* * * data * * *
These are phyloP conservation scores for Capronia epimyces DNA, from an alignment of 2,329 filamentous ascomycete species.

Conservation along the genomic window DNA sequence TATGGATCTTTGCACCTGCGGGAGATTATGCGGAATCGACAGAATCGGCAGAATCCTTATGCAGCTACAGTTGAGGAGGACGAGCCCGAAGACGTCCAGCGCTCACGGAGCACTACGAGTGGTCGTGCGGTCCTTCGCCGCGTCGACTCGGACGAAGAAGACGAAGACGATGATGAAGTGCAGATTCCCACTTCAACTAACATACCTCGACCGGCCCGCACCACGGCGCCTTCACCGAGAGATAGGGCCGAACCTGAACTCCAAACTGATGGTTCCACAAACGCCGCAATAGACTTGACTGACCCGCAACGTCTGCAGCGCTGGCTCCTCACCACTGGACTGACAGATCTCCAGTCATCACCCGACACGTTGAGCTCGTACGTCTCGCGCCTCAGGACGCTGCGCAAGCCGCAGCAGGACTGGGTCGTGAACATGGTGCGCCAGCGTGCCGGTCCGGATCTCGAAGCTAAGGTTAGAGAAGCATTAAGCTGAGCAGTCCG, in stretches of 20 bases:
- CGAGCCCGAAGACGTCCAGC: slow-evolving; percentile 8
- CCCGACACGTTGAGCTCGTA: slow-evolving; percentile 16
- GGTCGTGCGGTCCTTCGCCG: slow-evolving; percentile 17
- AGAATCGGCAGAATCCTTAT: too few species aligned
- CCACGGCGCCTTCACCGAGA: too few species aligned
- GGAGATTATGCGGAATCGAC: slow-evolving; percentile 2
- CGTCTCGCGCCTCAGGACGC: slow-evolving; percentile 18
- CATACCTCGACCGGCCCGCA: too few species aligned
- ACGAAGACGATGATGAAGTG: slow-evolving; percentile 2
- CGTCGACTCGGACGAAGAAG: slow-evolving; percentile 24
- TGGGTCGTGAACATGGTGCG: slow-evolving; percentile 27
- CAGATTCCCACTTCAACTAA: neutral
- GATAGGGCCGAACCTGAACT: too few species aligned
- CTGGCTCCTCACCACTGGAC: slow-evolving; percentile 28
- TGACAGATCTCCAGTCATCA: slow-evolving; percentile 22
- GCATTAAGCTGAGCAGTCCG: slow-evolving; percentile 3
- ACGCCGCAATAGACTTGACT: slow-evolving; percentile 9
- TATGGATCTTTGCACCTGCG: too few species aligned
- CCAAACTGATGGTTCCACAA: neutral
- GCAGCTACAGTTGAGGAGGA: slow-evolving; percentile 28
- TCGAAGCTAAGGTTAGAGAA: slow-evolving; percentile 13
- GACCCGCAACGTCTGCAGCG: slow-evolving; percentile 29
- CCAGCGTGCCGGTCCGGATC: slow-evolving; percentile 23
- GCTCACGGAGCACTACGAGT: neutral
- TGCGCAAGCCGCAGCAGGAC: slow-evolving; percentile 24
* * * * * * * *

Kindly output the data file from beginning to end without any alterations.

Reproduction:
These are phyloP conservation scores for Capronia epimyces DNA, from an alignment of 2,329 filamentous ascomycete species.

Conservation along the genomic window DNA sequence TATGGATCTTTGCACCTGCGGGAGATTATGCGGAATCGACAGAATCGGCAGAATCCTTATGCAGCTACAGTTGAGGAGGACGAGCCCGAAGACGTCCAGCGCTCACGGAGCACTACGAGTGGTCGTGCGGTCCTTCGCCGCGTCGACTCGGACGAAGAAGACGAAGACGATGATGAAGTGCAGATTCCCACTTCAACTAACATACCTCGACCGGCCCGCACCACGGCGCCTTCACCGAGAGATAGGGCCGAACCTGAACTCCAAACTGATGGTTCCACAAACGCCGCAATAGACTTGACTGACCCGCAACGTCTGCAGCGCTGGCTCCTCACCACTGGACTGACAGATCTCCAGTCATCACCCGACACGTTGAGCTCGTACGTCTCGCGCCTCAGGACGCTGCGCAAGCCGCAGCAGGACTGGGTCGTGAACATGGTGCGCCAGCGTGCCGGTCCGGATCTCGAAGCTAAGGTTAGAGAAGCATTAAGCTGAGCAGTCCG, in stretches of 20 bases:
- CGAGCCCGAAGACGTCCAGC: slow-evolving; percentile 8
- CCCGACACGTTGAGCTCGTA: slow-evolving; percentile 16
- GGTCGTGCGGTCCTTCGCCG: slow-evolving; percentile 17
- AGAATCGGCAGAATCCTTAT: too few species aligned
- CCACGGCGCCTTCACCGAGA: too few species aligned
- GGAGATTATGCGGAATCGAC: slow-evolving; percentile 2
- CGTCTCGCGCCTCAGGACGC: slow-evolving; percentile 18
- CATACCTCGACCGGCCCGCA: too few species aligned
- ACGAAGACGATGATGAAGTG: slow-evolving; percentile 2
- CGTCGACTCGGACGAAGAAG: slow-evolving; percentile 24
- TGGGTCGTGAACATGGTGCG: slow-evolving; percentile 27
- CAGATTCCCACTTCAACTAA: neutral
- GATAGGGCCGAACCTGAACT: too few species aligned
- CTGGCTCCTCACCACTGGAC: slow-evolving; percentile 28
- TGACAGATCTCCAGTCATCA: slow-evolving; percentile 22
- GCATTAAGCTGAGCAGTCCG: slow-evolving; percentile 3
- ACGCCGCAATAGACTTGACT: slow-evolving; percentile 9
- TATGGATCTTTGCACCTGCG: too few species aligned
- CCAAACTGATGGTTCCACAA: neutral
- GCAGCTACAGTTGAGGAGGA: slow-evolving; percentile 28
- TCGAAGCTAAGGTTAGAGAA: slow-evolving; percentile 13
- GACCCGCAACGTCTGCAGCG: slow-evolving; percentile 29
- CCAGCGTGCCGGTCCGGATC: slow-evolving; percentile 23
- GCTCACGGAGCACTACGAGT: neutral
- TGCGCAAGCCGCAGCAGGAC: slow-evolving; percentile 24